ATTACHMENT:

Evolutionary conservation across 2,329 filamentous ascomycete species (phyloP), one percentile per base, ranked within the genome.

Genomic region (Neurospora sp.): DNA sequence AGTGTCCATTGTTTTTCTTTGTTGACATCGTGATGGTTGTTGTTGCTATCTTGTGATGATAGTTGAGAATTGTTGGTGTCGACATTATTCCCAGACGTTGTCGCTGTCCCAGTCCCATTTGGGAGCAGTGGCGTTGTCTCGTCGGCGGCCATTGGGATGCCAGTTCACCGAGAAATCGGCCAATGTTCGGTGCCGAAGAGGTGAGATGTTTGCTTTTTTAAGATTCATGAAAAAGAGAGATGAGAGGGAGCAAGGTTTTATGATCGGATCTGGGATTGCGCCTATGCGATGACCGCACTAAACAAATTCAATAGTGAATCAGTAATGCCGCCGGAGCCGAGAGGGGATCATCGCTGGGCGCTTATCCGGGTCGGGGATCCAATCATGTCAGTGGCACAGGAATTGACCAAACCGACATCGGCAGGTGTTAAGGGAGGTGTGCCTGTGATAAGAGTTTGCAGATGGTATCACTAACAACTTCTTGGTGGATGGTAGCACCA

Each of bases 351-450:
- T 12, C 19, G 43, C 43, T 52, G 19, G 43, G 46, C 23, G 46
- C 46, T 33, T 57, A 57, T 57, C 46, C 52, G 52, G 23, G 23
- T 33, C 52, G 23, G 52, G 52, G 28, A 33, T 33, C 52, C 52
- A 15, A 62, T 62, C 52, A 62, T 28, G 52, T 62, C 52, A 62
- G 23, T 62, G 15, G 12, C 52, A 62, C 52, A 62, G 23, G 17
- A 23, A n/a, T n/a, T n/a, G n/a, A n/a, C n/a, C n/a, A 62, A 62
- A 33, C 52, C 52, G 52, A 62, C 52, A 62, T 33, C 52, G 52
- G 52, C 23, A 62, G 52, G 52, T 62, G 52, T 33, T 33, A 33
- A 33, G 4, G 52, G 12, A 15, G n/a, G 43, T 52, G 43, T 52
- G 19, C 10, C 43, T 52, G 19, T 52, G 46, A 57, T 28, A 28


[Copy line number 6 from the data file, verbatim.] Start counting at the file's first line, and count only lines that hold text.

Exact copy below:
- T 33, C 52, G 23, G 52, G 52, G 28, A 33, T 33, C 52, C 52